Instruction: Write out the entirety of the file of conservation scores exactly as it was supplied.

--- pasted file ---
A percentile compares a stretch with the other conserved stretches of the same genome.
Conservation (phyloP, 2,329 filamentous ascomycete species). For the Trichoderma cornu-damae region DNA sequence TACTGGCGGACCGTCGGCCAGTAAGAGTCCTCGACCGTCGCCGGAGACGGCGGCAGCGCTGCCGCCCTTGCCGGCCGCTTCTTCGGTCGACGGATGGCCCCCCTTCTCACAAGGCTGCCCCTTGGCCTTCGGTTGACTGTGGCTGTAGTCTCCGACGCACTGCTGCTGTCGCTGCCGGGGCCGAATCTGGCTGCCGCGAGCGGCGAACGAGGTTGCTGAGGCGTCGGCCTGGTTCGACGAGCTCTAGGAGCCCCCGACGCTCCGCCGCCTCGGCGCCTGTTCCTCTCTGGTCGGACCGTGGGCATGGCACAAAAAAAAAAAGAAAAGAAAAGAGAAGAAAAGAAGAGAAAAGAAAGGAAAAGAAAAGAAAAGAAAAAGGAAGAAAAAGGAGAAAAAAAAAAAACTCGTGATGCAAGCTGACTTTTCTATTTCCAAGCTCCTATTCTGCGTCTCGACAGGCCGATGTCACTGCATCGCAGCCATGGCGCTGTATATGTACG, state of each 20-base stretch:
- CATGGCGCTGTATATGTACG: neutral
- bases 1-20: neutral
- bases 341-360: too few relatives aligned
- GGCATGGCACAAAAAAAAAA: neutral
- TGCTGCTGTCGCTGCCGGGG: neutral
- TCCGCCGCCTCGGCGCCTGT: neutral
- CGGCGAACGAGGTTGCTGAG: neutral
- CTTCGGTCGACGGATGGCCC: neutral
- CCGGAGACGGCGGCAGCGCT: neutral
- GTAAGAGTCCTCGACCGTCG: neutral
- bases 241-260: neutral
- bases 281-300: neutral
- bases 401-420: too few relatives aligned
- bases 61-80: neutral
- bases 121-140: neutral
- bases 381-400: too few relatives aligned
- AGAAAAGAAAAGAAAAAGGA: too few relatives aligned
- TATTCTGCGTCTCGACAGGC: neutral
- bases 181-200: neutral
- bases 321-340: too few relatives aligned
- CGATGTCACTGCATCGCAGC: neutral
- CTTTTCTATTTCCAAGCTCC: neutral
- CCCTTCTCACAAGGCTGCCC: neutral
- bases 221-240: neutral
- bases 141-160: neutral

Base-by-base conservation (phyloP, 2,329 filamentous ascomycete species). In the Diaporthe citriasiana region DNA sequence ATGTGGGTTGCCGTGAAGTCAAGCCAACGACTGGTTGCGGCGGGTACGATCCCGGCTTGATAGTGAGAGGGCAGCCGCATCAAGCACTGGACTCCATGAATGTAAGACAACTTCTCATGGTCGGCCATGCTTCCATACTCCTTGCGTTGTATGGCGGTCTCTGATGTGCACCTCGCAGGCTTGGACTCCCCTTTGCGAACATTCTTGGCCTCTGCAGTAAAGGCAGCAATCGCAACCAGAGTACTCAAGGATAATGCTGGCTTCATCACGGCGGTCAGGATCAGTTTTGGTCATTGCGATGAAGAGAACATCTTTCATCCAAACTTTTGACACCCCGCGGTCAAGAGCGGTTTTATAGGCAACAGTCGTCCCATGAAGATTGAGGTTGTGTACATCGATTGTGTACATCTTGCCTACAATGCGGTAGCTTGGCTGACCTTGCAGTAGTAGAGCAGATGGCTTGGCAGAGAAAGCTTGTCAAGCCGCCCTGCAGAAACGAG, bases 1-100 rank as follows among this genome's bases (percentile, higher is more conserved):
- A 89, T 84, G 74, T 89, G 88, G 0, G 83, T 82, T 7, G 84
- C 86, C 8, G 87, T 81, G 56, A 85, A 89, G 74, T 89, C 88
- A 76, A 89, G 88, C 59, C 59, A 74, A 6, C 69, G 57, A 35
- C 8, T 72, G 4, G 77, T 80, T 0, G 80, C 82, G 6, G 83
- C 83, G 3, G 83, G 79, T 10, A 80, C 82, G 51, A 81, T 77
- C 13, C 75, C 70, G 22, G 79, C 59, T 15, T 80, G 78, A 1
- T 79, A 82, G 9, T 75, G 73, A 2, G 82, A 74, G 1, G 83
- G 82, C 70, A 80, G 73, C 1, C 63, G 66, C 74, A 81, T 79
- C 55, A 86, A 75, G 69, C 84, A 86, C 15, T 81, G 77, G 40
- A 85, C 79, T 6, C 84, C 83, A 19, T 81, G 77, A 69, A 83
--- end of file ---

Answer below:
A percentile compares a stretch with the other conserved stretches of the same genome.
Conservation (phyloP, 2,329 filamentous ascomycete species). For the Trichoderma cornu-damae region DNA sequence TACTGGCGGACCGTCGGCCAGTAAGAGTCCTCGACCGTCGCCGGAGACGGCGGCAGCGCTGCCGCCCTTGCCGGCCGCTTCTTCGGTCGACGGATGGCCCCCCTTCTCACAAGGCTGCCCCTTGGCCTTCGGTTGACTGTGGCTGTAGTCTCCGACGCACTGCTGCTGTCGCTGCCGGGGCCGAATCTGGCTGCCGCGAGCGGCGAACGAGGTTGCTGAGGCGTCGGCCTGGTTCGACGAGCTCTAGGAGCCCCCGACGCTCCGCCGCCTCGGCGCCTGTTCCTCTCTGGTCGGACCGTGGGCATGGCACAAAAAAAAAAAGAAAAGAAAAGAGAAGAAAAGAAGAGAAAAGAAAGGAAAAGAAAAGAAAAGAAAAAGGAAGAAAAAGGAGAAAAAAAAAAAACTCGTGATGCAAGCTGACTTTTCTATTTCCAAGCTCCTATTCTGCGTCTCGACAGGCCGATGTCACTGCATCGCAGCCATGGCGCTGTATATGTACG, state of each 20-base stretch:
- CATGGCGCTGTATATGTACG: neutral
- bases 1-20: neutral
- bases 341-360: too few relatives aligned
- GGCATGGCACAAAAAAAAAA: neutral
- TGCTGCTGTCGCTGCCGGGG: neutral
- TCCGCCGCCTCGGCGCCTGT: neutral
- CGGCGAACGAGGTTGCTGAG: neutral
- CTTCGGTCGACGGATGGCCC: neutral
- CCGGAGACGGCGGCAGCGCT: neutral
- GTAAGAGTCCTCGACCGTCG: neutral
- bases 241-260: neutral
- bases 281-300: neutral
- bases 401-420: too few relatives aligned
- bases 61-80: neutral
- bases 121-140: neutral
- bases 381-400: too few relatives aligned
- AGAAAAGAAAAGAAAAAGGA: too few relatives aligned
- TATTCTGCGTCTCGACAGGC: neutral
- bases 181-200: neutral
- bases 321-340: too few relatives aligned
- CGATGTCACTGCATCGCAGC: neutral
- CTTTTCTATTTCCAAGCTCC: neutral
- CCCTTCTCACAAGGCTGCCC: neutral
- bases 221-240: neutral
- bases 141-160: neutral

Base-by-base conservation (phyloP, 2,329 filamentous ascomycete species). In the Diaporthe citriasiana region DNA sequence ATGTGGGTTGCCGTGAAGTCAAGCCAACGACTGGTTGCGGCGGGTACGATCCCGGCTTGATAGTGAGAGGGCAGCCGCATCAAGCACTGGACTCCATGAATGTAAGACAACTTCTCATGGTCGGCCATGCTTCCATACTCCTTGCGTTGTATGGCGGTCTCTGATGTGCACCTCGCAGGCTTGGACTCCCCTTTGCGAACATTCTTGGCCTCTGCAGTAAAGGCAGCAATCGCAACCAGAGTACTCAAGGATAATGCTGGCTTCATCACGGCGGTCAGGATCAGTTTTGGTCATTGCGATGAAGAGAACATCTTTCATCCAAACTTTTGACACCCCGCGGTCAAGAGCGGTTTTATAGGCAACAGTCGTCCCATGAAGATTGAGGTTGTGTACATCGATTGTGTACATCTTGCCTACAATGCGGTAGCTTGGCTGACCTTGCAGTAGTAGAGCAGATGGCTTGGCAGAGAAAGCTTGTCAAGCCGCCCTGCAGAAACGAG, bases 1-100 rank as follows among this genome's bases (percentile, higher is more conserved):
- A 89, T 84, G 74, T 89, G 88, G 0, G 83, T 82, T 7, G 84
- C 86, C 8, G 87, T 81, G 56, A 85, A 89, G 74, T 89, C 88
- A 76, A 89, G 88, C 59, C 59, A 74, A 6, C 69, G 57, A 35
- C 8, T 72, G 4, G 77, T 80, T 0, G 80, C 82, G 6, G 83
- C 83, G 3, G 83, G 79, T 10, A 80, C 82, G 51, A 81, T 77
- C 13, C 75, C 70, G 22, G 79, C 59, T 15, T 80, G 78, A 1
- T 79, A 82, G 9, T 75, G 73, A 2, G 82, A 74, G 1, G 83
- G 82, C 70, A 80, G 73, C 1, C 63, G 66, C 74, A 81, T 79
- C 55, A 86, A 75, G 69, C 84, A 86, C 15, T 81, G 77, G 40
- A 85, C 79, T 6, C 84, C 83, A 19, T 81, G 77, A 69, A 83